China to Cut Tariffs by Roughly 50 Percent; Economic Impact of Coronavirus Remains Unclear
China has announced that it would soon reduce retaliatory tariffs on $75 billion worth of U.S. imports. In related news, U.S. Treasury Secretary Steven Mnuchin says he isn’t overly worried about the coronavirus having a negative effect on the pending “phase one” trade deal.
“China on Thursday announced that it will halve tariffs on hundreds of U.S. goods worth about $75 billion. Retaliatory tariffs on some U.S. goods will be cut from 10% to 5%, and from 5% to 2.5% on others, according to a statement from China’s Ministry of Finance,” write Weizhen Tan and Evelyn Cheng of CNBC. “The cuts apply to about $75 billion worth of imports from the U.S. that was slapped with tariffs on Sept. 1, 2019, according to a separate statement on the ministry’s website.”
Mnuchin tempered his optimism, however, adding that the U.S. is keeping a close watch on the coronavirus epidemic. In response to the outbreak, Foxconn announced it would quarantine iPhone workers for 14 days to limit the potential spread of the coronavirus. Foxconn is Apple’s key manufacturing partner in China.
Tesla Shares Crash on News of Delays Related to Coronavirus Outbreak in China
Markets surged dramatically on Wednesday, but the rising tide didn’t prevent Tesla shares from dropping sharply on news of expected delays related to the impact of the coronavirus in China.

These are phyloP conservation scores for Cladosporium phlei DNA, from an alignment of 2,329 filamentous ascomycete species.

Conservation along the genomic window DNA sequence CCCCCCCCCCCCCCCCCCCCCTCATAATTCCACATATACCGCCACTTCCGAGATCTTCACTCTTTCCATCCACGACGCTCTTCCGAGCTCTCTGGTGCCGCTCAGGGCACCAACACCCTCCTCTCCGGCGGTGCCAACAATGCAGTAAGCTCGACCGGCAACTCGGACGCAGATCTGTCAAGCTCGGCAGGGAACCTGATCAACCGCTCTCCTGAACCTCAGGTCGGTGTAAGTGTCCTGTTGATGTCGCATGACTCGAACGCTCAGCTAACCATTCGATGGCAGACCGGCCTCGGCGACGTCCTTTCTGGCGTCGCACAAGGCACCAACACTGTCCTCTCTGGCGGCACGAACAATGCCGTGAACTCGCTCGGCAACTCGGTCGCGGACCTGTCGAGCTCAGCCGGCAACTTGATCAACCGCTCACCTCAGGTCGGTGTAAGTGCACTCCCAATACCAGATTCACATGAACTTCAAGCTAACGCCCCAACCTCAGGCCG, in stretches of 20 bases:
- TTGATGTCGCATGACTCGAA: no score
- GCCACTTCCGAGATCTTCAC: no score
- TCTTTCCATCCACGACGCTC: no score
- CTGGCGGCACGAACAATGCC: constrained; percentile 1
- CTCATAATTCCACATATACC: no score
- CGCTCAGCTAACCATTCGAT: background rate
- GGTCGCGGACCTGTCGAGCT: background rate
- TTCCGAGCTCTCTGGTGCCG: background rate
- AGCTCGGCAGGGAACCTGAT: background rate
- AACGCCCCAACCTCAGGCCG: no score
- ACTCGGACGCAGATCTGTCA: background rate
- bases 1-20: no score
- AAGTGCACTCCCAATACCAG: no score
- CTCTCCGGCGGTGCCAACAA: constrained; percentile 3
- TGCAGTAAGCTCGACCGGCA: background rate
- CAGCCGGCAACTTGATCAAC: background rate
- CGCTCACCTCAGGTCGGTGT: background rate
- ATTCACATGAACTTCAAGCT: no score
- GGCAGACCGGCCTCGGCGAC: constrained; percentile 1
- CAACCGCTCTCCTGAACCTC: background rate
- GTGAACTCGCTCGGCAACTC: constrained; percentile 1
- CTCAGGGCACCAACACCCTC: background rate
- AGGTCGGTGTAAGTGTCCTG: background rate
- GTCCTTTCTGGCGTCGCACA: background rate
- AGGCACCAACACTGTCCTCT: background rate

Tesla “saw its stock price dive by just over 17% on Wednesday after the brand announced that Chinese-built Model 3s that were initially promised for February would be delayed, thanks to the coronavirus outbreak,” writes Kyle Hyatt of CNET. “Of course, coronavirus isn't only throwing a wrench in Tesla's works. It's causing massive headaches for nearly every multinational corporation doing business in China, thanks to the government's mandatory shutdowns. Uber even shut suspended 240 accounts in Mexico over fears that some drivers who came in contact with infected people might have spread it to passengers.”
Twitter Joins Battle Against Deepfakes
Twitter has joined the ranks of social media titans attempting to mitigate the potential damage caused by deepfakes. YouTube, TikTok and Facebook have already announced their intent to target deepfakes for labeling or removal.
“As tech platforms prepare for the 2020 presidential election, Twitter (NYSE:TWTR) said it will begin labeling tweets containing synthetic or deceptively edited forms of content and will remove any manipulated media likely to cause harm,” writes Yoel Minkoff in Seeking Alpha.
Twitter shares rose Thursday after reporting strong user growth and beating revenue estimates, according to CNBC.